PHOTOGRAPH: Hartaanselänranta general plan, MUUAN Oy
In the prologue of the research report CLT-Koetalon rakennusfysikaaliset tutkimukset, published in 2016, I wrote more or less as follows: “The need to control global warming has resulted in the requirement to curb carbon dioxide emissions from the construction industry quickly and efficiently. Requirements related to the efficient use of resources, low-carbon development and improved recyclability have boosted the development of wood structure innovations.”
Skyrocketing urbanisation is maintaining the long-lasting boom in the construction industry. Urbanisation is now progressing at a rate of some 200,000 people every day. Global residential construction takes up about half of all natural resources available – and it generates around 40% of all waste. In addition to being the bad guy of climate change, the construction industry is ridden with poor productivity, as it has been for decades, unlike any other field of industry. Productivity in other industries has been improved in a decade thanks to digital innovations such as i4.0. Getting the conservative construction industry to embrace development has proven to be difficult and slow.
There has been increasing concern about climate change over the last five years. Requirements to mitigate climate change have also increased. Various countries have set ambitious national targets to curb carbon dioxide emissions. Finland is aiming to become a carbon-neutral country by 2035!
The construction industry is able to meet the climate challenge by using products made of renewable, easily recyclable raw materials. They are an efficient way for the construction industry to do its bit in mitigating climate change and consequently preventing the continuing loss of biodiversity. A circular economy will create a great variety of new business opportunities for the construction industry. Wood can be used to manufacture products that are beautiful, durable, timeless, safe, healthy and that are suitable for demanding construction projects – while working as single-material structures and carbon sinks. Wood is the only material the production process which generates energy, and its use is increasing as we speak, in particular in Finland (VMI 12).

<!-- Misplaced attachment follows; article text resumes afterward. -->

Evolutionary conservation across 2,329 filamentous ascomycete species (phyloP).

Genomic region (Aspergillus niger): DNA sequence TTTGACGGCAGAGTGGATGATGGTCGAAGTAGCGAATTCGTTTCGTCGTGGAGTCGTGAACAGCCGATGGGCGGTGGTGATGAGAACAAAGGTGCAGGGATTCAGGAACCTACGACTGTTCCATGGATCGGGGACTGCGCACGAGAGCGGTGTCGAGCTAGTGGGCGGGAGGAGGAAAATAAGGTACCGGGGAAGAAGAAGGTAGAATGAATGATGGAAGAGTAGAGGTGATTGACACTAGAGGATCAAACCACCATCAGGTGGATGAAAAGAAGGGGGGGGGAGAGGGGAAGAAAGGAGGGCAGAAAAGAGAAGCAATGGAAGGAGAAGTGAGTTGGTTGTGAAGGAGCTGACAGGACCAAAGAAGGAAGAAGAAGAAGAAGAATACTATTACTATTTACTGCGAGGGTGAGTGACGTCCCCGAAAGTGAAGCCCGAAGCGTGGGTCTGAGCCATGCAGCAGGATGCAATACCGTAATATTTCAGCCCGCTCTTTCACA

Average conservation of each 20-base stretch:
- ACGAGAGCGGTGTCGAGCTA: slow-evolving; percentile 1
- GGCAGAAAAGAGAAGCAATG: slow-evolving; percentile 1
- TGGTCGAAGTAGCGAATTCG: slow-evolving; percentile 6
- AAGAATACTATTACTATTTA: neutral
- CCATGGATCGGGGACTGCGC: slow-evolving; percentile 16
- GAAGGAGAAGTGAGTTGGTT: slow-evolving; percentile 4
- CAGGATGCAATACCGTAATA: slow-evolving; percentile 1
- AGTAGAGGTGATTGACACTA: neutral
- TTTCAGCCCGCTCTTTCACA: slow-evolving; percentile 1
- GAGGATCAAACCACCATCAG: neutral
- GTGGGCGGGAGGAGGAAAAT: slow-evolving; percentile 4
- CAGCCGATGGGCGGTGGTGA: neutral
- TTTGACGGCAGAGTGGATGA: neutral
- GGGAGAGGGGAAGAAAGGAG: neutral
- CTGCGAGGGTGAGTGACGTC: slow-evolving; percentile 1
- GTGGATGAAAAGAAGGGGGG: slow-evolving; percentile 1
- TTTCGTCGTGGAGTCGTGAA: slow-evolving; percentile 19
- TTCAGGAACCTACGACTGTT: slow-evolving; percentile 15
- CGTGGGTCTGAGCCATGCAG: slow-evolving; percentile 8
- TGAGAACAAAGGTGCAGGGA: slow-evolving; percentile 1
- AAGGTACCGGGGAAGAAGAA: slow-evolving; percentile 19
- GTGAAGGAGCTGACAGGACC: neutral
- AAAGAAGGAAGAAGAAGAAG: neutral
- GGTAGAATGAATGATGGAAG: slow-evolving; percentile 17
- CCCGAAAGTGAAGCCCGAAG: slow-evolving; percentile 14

“Industrial wood construction is the trump card of the wood industry.”
The requirements related to low carbon content and recyclability targeted at the construction industry have boosted the development of wood construction innovations, and legislation has been updated to be more favourable towards the use of wood. CLT (cross-laminated timber), suitable for industrial module production, is a wood structure that is suitable for load-bearing vertical and horizontal structures that is gaining ground the fastest. Thanks to CLT, the efficiency, productivity and quality of the construction industry have taken a leap forward, supported by data modelling.
Industrial wood construction is the trump card of the wood industry. As the service life of a building comes to an end, wood structures can be reused in a number of sites, from garden pavements to biocarbon and new construction products.
Some started to refer to CLT as the building material with the most potential in the world at the beginning of the decade. Today, hardly anyone opposes this view. An increasing number of buildings and entire blocks built from CLT, one more impressive than the other, have been built around the globe. Thanks to CLT, non-renewable concrete, which is also difficult to recycle, can be replaced by renewable wood in even the most demanding projects.
In Finland, the potential for CLT construction can be examined in Oulu, for example, at Hartaanselänranta Housing Fair in 2025. A 16-storey wood-structured block of flats reaching close to record height will be built for the fair, and the 14-storey block known as ‘Lighthouse’ in Joensuu will have to surrender its title as Finland’s tallest.
Professor Schellnhuber delivers a strong message in support of the key role for wood in President Ursula von der Leyen’s New European Bauhaus: “We can turn timber into a construction material in the built environment, recycle most of the wood […] you can cascade utilisation and immediately replant the trees that you have taken away and even increase the forest area, then you have what I call the ‘Forestry-Construction Pump’.”
Let’s go for it!